cure all sicknesses or heal every disease, which was humanly speaking impossible. To become more useful in their services and truer to their calling, Razi advised practitioners to keep up with advanced knowledge by continually studying medical books and exposing themselves to new information. He made a distinction between curable and incurable diseases. Pertaining to the latter, he commented that in the case of advanced cases of cancer and leprosy the physician should not be blamed when he could not cure them. To add a humorous note, Razi felt great pity for
physicians who took care for the well being of princes, nobility, and women, because they did not obey the doctor’s orders to restrict their diet or get medical treatment, thus making it most difficult being their physician.
He also wrote the following on medical ethics: “The doctor’s aim is to do good, even to our enemies, so much more to our friends, and my profession forbids us to do harm to our kindred, as it is instituted for the benefit and welfare of the human race, and God imposed on physicians the oath not to compose mortiferous remedies.”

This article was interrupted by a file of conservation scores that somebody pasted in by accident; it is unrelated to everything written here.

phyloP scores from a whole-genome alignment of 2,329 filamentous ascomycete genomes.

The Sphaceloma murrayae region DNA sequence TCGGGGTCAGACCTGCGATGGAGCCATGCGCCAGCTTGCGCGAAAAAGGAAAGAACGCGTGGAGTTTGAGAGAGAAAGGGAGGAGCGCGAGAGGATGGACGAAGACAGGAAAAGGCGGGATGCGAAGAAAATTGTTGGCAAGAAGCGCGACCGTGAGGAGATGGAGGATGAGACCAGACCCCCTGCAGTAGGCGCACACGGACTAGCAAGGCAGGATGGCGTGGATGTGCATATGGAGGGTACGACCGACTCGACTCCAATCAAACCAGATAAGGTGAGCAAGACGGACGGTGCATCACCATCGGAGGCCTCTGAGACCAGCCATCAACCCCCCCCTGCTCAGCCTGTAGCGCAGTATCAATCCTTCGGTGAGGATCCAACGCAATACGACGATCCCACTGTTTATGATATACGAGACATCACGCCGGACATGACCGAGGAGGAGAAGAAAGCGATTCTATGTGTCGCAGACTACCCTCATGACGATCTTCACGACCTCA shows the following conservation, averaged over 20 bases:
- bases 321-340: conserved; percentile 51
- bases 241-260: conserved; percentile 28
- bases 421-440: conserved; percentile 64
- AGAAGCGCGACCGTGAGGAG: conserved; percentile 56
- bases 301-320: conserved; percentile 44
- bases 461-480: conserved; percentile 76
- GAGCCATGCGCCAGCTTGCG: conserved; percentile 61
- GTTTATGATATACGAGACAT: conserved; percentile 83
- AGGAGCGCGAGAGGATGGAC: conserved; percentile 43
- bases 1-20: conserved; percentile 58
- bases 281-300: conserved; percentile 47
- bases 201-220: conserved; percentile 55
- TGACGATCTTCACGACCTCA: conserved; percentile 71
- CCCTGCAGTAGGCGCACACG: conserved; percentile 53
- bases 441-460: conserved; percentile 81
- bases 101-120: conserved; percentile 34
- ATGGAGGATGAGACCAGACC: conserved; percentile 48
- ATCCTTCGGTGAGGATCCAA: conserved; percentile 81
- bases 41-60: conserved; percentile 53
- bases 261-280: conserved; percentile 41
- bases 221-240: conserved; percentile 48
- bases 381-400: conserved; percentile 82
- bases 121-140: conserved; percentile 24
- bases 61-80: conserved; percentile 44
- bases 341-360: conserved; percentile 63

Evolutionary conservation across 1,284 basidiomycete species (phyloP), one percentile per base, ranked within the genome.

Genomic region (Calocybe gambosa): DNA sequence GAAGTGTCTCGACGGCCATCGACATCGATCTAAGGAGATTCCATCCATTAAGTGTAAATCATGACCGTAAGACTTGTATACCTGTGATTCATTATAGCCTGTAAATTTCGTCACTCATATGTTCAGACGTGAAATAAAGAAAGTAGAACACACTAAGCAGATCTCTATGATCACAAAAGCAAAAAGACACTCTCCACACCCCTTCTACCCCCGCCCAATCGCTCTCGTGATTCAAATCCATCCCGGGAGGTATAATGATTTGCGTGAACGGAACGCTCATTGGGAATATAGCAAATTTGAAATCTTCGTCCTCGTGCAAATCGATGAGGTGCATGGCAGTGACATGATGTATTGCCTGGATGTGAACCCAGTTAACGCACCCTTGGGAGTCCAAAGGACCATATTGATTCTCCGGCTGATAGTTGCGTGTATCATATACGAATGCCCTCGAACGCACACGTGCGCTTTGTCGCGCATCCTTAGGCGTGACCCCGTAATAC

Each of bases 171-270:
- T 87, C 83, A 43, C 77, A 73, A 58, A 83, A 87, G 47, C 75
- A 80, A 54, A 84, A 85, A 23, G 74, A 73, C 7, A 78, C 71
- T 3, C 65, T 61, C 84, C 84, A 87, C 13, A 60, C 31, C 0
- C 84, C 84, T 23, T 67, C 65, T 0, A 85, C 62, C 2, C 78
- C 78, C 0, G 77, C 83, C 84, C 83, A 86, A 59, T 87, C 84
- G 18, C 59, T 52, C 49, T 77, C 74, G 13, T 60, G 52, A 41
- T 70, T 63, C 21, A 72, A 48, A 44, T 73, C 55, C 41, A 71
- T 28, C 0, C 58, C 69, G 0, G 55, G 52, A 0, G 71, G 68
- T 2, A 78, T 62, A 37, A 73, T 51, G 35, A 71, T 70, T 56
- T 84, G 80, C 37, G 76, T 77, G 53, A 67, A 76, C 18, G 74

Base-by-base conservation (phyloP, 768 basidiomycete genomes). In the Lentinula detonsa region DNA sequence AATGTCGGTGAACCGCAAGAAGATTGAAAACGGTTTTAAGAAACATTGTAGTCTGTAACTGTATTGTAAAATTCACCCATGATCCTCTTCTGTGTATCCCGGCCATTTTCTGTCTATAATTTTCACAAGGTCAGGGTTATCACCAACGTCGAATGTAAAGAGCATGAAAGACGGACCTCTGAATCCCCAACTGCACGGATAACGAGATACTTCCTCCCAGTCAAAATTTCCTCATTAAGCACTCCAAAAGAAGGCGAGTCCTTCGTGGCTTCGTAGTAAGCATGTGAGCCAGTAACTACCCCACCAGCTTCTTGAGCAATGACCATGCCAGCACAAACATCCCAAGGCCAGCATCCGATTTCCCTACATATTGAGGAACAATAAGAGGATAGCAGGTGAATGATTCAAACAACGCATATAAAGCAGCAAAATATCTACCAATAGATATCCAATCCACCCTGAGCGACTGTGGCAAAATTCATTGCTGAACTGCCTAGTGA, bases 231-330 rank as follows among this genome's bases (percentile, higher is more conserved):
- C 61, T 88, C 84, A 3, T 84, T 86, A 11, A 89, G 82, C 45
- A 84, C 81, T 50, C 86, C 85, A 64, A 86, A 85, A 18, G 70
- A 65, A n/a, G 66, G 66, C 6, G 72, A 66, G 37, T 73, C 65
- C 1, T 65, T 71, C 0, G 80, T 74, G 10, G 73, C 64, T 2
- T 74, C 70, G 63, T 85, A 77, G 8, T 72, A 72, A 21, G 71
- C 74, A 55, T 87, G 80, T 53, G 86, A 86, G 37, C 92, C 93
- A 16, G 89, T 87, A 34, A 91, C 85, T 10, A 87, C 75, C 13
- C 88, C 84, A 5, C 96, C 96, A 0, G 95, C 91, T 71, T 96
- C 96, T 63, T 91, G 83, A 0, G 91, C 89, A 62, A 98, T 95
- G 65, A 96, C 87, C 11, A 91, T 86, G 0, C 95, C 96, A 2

Books on medicine
This is a partial list of Razi’s books and articles in medicine, according to Ibn Abi Usaybi’ah. Some books may have
been copied or printed under different names.
• al-Hawi (ﺍﻟﺤﺎﻭﻱ), al-Hawi al-Kabir (ﺍﻟﻜﺒﻴﺮ ﺍﻟﺤﺎﻭﻱ). Also known as The Virtuous Life, Continens Liber. The large
medical Encyclopedia containing mostly recipes and Razi’s notebooks.
• Isbateh Elmeh Pezeshki (Persian ﭘﺰﺷﻜﻰ ﻋﻠﻢ ﺍﺛﺒﺎﺕ), (“Proving the Science of Medicine”).
• Dar Amadi bar Elmh Pezeshki (Persian ﭘﺰﺷﻜﻰ ﻋﻠﻢ ﺑﺮ ﺩﺭﺁﻣﺪﻯ) (“Outcome of the Science of Medicine”).